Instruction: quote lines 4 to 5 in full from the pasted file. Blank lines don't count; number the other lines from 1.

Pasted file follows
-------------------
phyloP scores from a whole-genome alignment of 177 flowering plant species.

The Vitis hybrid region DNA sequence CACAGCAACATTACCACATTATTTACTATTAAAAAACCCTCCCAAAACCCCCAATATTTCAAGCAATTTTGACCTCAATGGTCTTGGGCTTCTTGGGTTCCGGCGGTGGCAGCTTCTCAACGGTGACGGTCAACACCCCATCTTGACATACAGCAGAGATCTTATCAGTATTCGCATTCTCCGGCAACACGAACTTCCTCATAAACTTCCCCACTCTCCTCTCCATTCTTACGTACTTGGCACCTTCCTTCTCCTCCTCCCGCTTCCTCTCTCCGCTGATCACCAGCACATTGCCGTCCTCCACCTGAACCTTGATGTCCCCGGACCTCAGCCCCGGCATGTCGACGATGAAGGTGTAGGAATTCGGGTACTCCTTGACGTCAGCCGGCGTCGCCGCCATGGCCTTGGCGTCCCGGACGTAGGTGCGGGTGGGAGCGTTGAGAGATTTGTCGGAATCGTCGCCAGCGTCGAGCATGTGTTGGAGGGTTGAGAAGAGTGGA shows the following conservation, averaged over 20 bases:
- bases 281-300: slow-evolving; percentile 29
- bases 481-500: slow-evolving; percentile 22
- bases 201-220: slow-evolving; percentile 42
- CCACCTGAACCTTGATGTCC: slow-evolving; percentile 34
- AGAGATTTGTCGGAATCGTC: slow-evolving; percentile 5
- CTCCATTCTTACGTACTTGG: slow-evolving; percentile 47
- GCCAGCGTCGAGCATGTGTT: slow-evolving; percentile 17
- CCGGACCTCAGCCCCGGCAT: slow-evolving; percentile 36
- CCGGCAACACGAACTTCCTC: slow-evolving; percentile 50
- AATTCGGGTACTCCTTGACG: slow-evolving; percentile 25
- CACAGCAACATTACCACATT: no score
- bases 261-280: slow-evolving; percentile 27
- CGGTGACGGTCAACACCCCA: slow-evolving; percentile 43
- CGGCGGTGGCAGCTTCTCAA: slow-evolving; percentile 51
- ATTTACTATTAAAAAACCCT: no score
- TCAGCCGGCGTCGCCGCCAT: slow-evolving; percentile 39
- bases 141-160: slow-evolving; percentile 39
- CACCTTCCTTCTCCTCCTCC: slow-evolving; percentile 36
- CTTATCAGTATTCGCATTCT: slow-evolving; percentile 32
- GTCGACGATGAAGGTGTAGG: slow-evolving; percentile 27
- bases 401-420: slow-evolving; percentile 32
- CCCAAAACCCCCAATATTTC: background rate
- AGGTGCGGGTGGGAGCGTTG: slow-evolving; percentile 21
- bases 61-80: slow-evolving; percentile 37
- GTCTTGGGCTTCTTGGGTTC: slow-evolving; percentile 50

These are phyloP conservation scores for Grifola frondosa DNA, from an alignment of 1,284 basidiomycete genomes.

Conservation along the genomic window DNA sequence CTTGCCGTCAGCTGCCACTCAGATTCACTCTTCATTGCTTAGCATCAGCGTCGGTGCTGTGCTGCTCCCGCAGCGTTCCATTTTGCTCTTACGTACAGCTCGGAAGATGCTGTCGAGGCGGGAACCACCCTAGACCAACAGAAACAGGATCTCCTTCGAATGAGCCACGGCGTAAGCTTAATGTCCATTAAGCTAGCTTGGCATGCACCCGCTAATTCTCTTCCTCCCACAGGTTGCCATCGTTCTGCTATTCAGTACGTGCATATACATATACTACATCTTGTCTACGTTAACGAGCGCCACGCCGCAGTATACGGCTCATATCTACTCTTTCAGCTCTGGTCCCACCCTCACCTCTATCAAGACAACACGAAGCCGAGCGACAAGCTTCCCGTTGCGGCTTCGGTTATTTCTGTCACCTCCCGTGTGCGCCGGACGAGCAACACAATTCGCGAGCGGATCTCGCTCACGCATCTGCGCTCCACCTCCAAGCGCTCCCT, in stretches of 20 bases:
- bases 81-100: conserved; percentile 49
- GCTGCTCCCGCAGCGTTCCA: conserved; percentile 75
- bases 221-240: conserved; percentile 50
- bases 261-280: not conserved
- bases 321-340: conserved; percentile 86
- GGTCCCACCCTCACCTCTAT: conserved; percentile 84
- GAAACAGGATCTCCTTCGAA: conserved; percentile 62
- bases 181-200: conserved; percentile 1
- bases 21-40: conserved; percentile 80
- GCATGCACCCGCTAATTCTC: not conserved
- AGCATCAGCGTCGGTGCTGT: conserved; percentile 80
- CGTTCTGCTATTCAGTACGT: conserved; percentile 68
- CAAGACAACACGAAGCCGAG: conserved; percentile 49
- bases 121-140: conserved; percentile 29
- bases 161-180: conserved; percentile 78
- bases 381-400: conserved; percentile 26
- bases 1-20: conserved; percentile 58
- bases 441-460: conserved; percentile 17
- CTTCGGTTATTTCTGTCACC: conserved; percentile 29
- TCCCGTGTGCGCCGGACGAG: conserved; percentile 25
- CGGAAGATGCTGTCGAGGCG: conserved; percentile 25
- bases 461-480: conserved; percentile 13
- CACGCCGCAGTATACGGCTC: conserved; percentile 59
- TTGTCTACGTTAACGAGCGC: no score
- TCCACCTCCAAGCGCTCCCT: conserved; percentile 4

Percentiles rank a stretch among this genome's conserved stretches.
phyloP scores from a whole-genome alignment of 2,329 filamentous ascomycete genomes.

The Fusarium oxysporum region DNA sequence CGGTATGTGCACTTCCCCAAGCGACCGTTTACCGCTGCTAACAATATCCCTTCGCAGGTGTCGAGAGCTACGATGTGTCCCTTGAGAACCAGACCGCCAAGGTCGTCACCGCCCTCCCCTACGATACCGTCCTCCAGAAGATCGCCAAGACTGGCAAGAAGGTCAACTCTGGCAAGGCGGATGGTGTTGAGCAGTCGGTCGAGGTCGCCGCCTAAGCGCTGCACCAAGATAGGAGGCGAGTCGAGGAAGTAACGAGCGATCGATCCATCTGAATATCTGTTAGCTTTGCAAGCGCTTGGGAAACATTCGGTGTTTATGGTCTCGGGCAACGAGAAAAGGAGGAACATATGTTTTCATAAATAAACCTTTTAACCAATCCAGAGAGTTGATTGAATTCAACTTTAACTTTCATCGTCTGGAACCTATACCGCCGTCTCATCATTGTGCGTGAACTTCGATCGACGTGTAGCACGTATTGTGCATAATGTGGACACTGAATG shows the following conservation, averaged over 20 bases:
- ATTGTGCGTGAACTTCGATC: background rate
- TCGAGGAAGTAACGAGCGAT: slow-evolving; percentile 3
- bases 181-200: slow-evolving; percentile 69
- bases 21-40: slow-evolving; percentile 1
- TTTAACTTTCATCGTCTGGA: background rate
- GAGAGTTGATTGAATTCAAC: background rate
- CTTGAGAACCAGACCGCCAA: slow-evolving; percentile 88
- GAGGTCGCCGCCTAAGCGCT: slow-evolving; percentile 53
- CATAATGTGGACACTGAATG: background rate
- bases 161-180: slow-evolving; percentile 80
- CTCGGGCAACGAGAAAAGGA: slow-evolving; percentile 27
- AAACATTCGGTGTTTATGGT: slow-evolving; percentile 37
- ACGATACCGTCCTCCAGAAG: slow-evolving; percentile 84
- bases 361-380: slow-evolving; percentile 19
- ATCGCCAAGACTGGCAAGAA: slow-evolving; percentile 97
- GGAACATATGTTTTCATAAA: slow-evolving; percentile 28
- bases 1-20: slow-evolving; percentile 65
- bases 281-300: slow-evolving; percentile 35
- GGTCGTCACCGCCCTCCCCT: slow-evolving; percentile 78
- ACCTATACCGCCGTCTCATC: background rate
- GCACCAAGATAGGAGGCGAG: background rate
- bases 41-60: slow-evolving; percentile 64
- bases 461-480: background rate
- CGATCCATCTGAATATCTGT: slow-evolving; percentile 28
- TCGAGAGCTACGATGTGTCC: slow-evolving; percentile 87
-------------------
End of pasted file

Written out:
- bases 481-500: slow-evolving; percentile 22
- bases 201-220: slow-evolving; percentile 42